The Skokomish Tribe is targeting several lower Hood Canal beaches for restoration efforts this summer.
Shellfish populations near the mouths of the mainstem of the Skokomish River as well as Rendsland and Twanoh creeks have declined within the last decade, said Margaret Homerding, the tribe’s shellfish management biologist.

Amanda Stygar and Shane Miller survey Twanoh State Park for shellfish. Click on the photo for more photos.

“While the habitat restoration work for salmon at the mouths of these waterways has been important, the shellfish beds nearby have been either washed out because the streams are naturally shifting or they are being buried by the sediment washed out following restoration,” she said. “The shellfish species should recover, but it will take a long time.”

The shellfish restoration work includes mapping beach sediment, studying the beach slope, determining existing clam and oyster populations and surveying marine vegetation.

The tribe will determine if any of the beaches need to be modified before being seeded, such as adding gravel or shell to create a harder substrate that shellfish need. Hood Canal beaches are typically inhabited by Pacific and Olympia oysters and littleneck clams.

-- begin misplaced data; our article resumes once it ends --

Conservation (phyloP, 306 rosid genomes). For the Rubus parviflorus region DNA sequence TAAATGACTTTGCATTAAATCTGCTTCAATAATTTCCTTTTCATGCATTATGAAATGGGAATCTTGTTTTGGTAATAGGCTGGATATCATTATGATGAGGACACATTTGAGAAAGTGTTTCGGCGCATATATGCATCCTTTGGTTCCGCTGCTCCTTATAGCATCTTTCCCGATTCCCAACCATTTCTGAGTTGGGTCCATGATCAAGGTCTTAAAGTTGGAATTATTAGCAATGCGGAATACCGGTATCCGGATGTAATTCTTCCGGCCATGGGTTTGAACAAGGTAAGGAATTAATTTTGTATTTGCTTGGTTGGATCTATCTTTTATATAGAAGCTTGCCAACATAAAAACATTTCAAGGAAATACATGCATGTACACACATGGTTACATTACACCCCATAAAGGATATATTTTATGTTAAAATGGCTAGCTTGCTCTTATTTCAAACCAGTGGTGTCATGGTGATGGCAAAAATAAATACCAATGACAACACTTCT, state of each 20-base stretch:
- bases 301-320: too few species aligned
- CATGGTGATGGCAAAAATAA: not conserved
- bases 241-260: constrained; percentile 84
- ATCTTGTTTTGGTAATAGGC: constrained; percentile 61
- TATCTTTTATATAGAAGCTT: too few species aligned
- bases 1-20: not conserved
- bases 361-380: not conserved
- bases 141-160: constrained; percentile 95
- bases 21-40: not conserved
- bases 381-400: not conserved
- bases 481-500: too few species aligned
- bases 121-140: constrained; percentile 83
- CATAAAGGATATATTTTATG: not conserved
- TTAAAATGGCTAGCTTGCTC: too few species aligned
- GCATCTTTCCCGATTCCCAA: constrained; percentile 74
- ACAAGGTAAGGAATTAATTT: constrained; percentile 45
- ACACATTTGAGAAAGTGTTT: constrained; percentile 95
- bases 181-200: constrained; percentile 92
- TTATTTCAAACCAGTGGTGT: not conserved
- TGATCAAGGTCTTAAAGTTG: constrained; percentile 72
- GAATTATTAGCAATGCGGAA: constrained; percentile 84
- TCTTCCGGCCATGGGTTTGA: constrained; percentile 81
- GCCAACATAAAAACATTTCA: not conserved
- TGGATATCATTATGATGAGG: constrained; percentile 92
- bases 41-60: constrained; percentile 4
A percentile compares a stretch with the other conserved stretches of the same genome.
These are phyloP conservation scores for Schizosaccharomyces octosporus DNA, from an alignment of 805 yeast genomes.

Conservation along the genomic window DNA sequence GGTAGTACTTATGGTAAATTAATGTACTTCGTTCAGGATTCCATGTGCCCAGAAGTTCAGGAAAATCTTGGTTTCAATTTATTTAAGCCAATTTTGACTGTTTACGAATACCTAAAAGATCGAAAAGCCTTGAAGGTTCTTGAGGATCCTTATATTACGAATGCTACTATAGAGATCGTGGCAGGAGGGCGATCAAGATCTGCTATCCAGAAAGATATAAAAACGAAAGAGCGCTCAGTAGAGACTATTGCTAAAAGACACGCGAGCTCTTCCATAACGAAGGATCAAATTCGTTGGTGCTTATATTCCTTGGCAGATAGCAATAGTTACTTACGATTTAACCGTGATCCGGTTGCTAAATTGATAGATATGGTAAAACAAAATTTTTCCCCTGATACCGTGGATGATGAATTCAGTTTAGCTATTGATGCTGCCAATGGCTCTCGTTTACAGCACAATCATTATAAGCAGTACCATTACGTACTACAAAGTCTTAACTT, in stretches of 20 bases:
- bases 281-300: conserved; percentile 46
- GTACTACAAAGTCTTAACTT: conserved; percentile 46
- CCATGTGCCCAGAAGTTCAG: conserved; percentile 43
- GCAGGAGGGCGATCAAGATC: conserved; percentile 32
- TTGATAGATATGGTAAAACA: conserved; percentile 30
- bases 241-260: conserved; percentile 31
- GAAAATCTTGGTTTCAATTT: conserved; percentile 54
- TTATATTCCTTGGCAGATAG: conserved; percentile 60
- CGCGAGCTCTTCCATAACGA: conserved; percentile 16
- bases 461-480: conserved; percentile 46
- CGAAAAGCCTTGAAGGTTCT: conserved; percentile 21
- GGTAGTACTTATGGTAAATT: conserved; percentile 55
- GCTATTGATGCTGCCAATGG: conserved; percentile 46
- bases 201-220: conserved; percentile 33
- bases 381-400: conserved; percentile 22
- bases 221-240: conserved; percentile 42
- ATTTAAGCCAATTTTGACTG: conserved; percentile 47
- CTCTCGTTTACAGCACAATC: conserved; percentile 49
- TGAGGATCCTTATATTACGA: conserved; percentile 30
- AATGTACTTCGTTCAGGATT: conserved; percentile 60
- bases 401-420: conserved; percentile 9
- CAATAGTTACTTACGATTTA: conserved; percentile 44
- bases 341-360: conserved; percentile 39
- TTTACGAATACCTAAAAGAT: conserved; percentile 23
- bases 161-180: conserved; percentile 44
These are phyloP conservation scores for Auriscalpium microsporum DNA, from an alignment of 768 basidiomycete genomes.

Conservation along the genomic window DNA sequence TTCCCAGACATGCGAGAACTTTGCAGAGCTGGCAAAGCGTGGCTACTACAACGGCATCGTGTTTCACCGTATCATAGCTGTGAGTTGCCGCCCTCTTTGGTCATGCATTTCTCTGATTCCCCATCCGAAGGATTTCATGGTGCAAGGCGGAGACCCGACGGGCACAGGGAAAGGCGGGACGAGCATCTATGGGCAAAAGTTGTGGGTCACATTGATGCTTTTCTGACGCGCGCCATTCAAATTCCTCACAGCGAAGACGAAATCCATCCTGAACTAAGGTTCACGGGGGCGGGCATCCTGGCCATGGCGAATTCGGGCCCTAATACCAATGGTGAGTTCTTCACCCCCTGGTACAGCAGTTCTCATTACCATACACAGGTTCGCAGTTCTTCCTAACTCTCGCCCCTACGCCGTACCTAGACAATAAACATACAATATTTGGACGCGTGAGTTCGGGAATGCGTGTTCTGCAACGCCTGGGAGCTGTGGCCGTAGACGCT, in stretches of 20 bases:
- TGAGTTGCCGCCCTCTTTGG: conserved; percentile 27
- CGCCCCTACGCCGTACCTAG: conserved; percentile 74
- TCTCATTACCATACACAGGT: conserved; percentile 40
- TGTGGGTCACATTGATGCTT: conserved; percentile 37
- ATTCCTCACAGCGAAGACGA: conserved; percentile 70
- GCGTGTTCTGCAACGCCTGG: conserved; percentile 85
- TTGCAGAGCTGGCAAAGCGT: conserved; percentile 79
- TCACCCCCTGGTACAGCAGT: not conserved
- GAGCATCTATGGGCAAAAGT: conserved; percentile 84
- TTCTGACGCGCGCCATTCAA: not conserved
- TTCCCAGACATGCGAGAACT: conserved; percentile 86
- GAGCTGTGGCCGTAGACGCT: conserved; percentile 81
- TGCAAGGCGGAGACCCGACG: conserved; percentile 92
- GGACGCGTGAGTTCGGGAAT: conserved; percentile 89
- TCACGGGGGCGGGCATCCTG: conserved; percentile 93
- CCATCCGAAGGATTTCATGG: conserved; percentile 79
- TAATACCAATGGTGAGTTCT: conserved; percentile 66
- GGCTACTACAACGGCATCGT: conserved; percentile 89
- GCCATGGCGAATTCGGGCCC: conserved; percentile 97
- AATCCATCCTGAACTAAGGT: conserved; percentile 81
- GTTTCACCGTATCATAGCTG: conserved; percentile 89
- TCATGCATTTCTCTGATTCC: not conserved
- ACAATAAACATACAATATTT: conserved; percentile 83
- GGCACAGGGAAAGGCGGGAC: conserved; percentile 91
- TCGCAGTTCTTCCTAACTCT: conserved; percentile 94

“Establishing this baseline of data will help us better determine the amount of clams and oysters available for harvest by tribal members and use the additional information we gather to help ensure healthy shellfish populations in the future,” she said.

Funding for this project comes from the Laird Norton Family Foundation.

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For more information, contact: Margaret Homerding, Skokomish Tribe shellfish management biologist, at (360) 877-5213, ext. 525 or mhomerding@skokomish.org; Tiffany Royal, Northwest Indian Fisheries Commission information officer, at (360) 297-6546 or troyal@nwifc.org.